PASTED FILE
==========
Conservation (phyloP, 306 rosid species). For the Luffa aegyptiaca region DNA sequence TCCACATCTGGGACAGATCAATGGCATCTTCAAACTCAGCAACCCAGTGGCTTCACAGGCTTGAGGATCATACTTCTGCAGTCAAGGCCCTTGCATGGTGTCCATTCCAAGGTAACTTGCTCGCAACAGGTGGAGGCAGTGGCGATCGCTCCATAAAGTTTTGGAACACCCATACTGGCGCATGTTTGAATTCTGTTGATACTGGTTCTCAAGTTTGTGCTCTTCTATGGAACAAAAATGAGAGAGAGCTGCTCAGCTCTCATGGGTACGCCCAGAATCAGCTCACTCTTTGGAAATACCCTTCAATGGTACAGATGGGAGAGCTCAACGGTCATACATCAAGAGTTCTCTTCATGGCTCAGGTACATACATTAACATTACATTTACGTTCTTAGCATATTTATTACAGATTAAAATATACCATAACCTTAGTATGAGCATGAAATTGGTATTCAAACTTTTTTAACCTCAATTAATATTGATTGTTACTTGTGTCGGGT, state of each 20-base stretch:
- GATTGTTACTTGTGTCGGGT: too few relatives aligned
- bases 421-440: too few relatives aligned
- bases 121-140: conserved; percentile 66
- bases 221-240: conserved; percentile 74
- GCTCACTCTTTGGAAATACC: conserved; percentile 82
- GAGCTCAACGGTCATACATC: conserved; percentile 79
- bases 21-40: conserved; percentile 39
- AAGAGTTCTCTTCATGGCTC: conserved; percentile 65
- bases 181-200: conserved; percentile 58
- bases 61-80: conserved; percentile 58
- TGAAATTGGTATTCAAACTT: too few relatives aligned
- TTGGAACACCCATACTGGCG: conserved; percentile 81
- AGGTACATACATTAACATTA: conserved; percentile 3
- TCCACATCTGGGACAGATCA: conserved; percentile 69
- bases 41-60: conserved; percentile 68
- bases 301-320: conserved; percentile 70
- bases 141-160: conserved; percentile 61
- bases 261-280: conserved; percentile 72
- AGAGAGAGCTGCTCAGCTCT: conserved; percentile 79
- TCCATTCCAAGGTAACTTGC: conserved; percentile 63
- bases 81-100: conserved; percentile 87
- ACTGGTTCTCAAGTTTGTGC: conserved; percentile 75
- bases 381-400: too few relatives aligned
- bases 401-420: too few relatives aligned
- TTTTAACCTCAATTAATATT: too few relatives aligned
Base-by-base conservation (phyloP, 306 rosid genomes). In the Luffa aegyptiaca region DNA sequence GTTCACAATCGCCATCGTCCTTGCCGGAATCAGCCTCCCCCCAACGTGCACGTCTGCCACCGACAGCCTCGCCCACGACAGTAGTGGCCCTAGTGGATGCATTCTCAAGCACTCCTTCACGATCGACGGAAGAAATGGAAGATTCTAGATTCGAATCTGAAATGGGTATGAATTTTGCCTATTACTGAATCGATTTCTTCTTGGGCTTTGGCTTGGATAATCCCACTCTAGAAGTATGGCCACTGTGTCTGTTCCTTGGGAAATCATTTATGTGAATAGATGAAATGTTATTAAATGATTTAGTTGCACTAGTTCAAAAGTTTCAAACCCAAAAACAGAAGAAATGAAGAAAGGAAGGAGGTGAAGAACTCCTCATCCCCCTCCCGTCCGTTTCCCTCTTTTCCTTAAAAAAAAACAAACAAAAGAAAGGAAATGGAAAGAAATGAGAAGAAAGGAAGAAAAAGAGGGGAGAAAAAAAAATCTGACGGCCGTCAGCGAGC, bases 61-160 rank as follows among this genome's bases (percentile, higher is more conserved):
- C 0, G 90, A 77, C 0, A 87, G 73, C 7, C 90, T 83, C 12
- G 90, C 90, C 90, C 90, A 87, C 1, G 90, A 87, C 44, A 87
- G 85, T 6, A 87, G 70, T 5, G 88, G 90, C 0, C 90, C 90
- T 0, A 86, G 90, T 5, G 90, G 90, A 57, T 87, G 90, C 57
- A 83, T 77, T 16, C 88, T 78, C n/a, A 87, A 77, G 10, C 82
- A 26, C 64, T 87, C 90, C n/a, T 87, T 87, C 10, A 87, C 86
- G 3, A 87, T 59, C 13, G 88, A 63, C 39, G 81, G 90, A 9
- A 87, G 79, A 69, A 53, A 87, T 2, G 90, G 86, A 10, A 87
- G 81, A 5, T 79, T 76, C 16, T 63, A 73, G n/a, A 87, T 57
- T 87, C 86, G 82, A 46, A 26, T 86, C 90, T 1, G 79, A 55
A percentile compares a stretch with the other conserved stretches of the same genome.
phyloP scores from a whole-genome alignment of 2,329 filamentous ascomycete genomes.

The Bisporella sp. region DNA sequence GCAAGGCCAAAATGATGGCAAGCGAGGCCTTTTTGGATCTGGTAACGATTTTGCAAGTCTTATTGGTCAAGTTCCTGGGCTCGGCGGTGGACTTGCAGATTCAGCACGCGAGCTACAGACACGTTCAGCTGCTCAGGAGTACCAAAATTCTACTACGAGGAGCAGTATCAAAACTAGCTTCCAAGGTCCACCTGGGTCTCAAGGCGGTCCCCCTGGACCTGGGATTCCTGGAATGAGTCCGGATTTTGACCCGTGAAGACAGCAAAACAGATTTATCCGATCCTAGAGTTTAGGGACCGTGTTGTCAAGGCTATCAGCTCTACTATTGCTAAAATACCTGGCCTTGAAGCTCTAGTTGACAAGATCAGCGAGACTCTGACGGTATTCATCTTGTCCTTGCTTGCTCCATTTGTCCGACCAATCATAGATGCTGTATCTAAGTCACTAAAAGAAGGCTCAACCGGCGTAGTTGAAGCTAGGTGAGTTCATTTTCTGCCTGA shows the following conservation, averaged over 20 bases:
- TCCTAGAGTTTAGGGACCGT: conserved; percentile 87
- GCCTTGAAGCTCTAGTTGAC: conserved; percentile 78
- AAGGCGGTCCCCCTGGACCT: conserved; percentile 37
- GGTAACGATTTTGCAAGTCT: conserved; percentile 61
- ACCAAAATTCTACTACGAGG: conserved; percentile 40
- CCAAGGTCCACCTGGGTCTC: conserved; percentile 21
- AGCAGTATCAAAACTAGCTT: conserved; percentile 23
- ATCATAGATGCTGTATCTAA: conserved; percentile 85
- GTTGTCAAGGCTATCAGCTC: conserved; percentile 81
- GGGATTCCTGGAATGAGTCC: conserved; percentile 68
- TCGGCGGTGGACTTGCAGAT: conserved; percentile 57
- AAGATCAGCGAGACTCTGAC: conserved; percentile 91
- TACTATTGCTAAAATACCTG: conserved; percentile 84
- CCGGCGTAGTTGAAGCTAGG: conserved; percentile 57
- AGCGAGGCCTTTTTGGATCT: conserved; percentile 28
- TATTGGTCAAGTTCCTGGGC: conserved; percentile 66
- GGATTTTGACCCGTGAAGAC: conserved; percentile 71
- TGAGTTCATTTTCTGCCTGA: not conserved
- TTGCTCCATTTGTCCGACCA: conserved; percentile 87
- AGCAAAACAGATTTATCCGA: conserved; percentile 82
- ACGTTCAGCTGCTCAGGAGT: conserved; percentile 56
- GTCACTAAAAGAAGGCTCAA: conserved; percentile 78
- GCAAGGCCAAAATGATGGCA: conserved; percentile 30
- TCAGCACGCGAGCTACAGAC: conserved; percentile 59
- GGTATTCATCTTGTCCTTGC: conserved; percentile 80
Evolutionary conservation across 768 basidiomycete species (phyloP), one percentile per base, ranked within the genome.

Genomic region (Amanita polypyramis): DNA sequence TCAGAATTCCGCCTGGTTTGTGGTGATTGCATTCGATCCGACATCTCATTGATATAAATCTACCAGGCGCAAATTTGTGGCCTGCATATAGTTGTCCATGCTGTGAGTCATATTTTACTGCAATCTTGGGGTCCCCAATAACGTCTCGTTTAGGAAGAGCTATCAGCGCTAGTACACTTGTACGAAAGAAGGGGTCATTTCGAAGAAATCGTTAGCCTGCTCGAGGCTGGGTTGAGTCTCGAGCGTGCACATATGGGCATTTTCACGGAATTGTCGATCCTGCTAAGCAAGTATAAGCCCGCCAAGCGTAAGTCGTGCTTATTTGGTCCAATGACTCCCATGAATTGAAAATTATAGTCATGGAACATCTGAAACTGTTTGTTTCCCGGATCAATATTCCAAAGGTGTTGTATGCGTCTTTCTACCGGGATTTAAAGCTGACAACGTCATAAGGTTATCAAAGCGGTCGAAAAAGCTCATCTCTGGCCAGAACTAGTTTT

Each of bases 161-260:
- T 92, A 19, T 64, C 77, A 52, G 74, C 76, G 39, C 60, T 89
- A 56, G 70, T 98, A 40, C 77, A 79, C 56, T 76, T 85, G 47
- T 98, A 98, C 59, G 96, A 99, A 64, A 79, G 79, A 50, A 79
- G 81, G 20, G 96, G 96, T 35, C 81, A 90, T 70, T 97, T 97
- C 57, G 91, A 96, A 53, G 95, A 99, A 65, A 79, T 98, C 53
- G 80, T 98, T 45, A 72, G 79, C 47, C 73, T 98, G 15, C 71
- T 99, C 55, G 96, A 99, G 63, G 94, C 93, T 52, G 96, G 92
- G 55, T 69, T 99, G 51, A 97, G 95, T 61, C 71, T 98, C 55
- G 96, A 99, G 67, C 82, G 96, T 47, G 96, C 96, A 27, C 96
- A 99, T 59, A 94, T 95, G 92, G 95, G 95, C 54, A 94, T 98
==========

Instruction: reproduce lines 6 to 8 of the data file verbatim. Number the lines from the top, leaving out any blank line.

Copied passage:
- GCTCACTCTTTGGAAATACC: conserved; percentile 82
- GAGCTCAACGGTCATACATC: conserved; percentile 79
- bases 21-40: conserved; percentile 39